Mariam Manuel was sitting in calculus class at the University of Houston over a decade ago when a professor mentioned a new program allowing math and science majors could also earn a teaching certification.
Manuel knew she wanted to teach, but she didn’t know how she’d get licensed. “It truly was one of those moments that completely changed the trajectory of my life because prior to that I was not able to find something that made that path so clear,” she said. “I enrolled in classes that weekend.”
Now, new peer-reviewed research on the program, known as UTeach, shows that its teachers performed substantially better in the classroom than other teachers in Texas, as measured by student test scores.
That’s just one limited gauge of a teacher’s performance. But it’s encouraging evidence about a rapidly growing program that now operates in 22 states, suggesting that there are ways to better recruit science and math teachers and prepare them to reach students.
The UTeach program started at the University of Texas at Austin in 1997. The idea was to entice math, science, and engineering students to enter teaching with a streamlined program that allowed them to earn both a degree in their subject and a teaching certificate in four years.
Notably, the program doesn’t have tough entry requirements — students at a given university can simply enroll. But they are quickly exposed to the challenges of teaching, perhaps as way to weed out those for whom it’s not a good fit.
“Students start to write lesson plans and teach small units to elementary school children the very first semester in the program,” its website notes.
Many students don’t continue. The study notes that, depending on the year, between 21 and 38 percent of students who enrolled in the initial teaching course completed the program at the original Austin site.
For those who do go on, the program also requires classes in pedagogy and additional student teaching with master teachers. (Keep in mind that the particulars of the program may vary from campus to campus.)
To gauge the effectiveness of the program, the researchers looked at graduates from the program’s original campus and six other participating schools in Texas, and then looked at their impact on student test scores in high school math (largely algebra), high school science (largely biology), and middle school math from 2010 to 2016.
(These “value-added” measures are highly controversial when used in individual teacher evaluations, but they are more widely accepted for low-stakes research purposes.)
The study finds that teachers trained through UTeach were substantially more effective at raising test scores than other Texas teachers with similar students. The difference between UTeach graduates and non-UTeach teachers was actually larger than the gap between new teachers and teachers with a decade of experience.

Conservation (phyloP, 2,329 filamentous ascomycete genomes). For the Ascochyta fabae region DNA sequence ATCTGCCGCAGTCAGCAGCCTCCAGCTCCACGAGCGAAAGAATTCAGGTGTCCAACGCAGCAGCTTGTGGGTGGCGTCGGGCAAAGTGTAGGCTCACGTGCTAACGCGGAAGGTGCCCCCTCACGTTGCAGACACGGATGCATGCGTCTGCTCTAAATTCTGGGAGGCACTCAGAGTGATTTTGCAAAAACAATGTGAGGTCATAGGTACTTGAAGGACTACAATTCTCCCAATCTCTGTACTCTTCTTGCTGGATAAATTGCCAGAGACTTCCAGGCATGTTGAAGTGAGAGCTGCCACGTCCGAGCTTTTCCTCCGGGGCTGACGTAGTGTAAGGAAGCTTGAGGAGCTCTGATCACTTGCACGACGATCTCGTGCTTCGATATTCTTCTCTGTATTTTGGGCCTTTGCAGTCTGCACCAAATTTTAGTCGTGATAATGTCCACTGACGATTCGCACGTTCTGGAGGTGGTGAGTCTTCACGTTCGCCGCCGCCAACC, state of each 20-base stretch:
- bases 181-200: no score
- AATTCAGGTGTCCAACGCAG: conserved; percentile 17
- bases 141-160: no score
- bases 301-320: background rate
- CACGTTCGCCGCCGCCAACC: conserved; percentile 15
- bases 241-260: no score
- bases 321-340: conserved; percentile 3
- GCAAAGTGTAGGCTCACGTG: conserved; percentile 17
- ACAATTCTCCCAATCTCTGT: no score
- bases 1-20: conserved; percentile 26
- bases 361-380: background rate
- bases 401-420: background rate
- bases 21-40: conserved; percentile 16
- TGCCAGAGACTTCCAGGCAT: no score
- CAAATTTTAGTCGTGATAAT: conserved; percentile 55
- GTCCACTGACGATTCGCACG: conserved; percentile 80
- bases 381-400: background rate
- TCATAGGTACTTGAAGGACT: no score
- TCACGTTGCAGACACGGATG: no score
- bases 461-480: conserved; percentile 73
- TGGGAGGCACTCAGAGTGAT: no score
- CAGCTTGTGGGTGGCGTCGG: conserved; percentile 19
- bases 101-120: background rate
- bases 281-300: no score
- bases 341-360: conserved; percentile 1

That’s striking because other research has shown that teachers improve for their first five years on the job, and possibly beyond that. It’s also surprising because other research on teacher preparation has shown that it’s difficult to tell with any certainty which programs produce more effective teachers.
Looking not statewide but within UTeach teachers’ own schools, UTeach graduates still looked good, but somewhat less so: they were similarly or slightly more effective than their colleagues.
The positive findings highlight an important point about teacher training: It may be possible to move more quickly through a traditional four-year curriculum. “Our results suggest that condensing these courses has not resulted in detrimental performance once teachers enter the classroom,” the study’s authors write.
The study can’t sort out what specifically about the program makes it effective, and it’s unclear if the program can maintain its effectiveness as it grows outside Texas.
But the paper shows that the number of math and science teachers graduating from a given university increased after UTeach was put in place, suggesting that the shorter program drew in people who would not otherwise have become teachers.
That’s consistent with other research and the experience of Manuel, who after several years of teaching in public schools now trains teachers through the UTeach program at the University of Houston.
“We go and we speak to students and we tell them about this option that’s available to them,” she said. “Once they [try student teaching], so many of them for the first time realize that they have the bug.”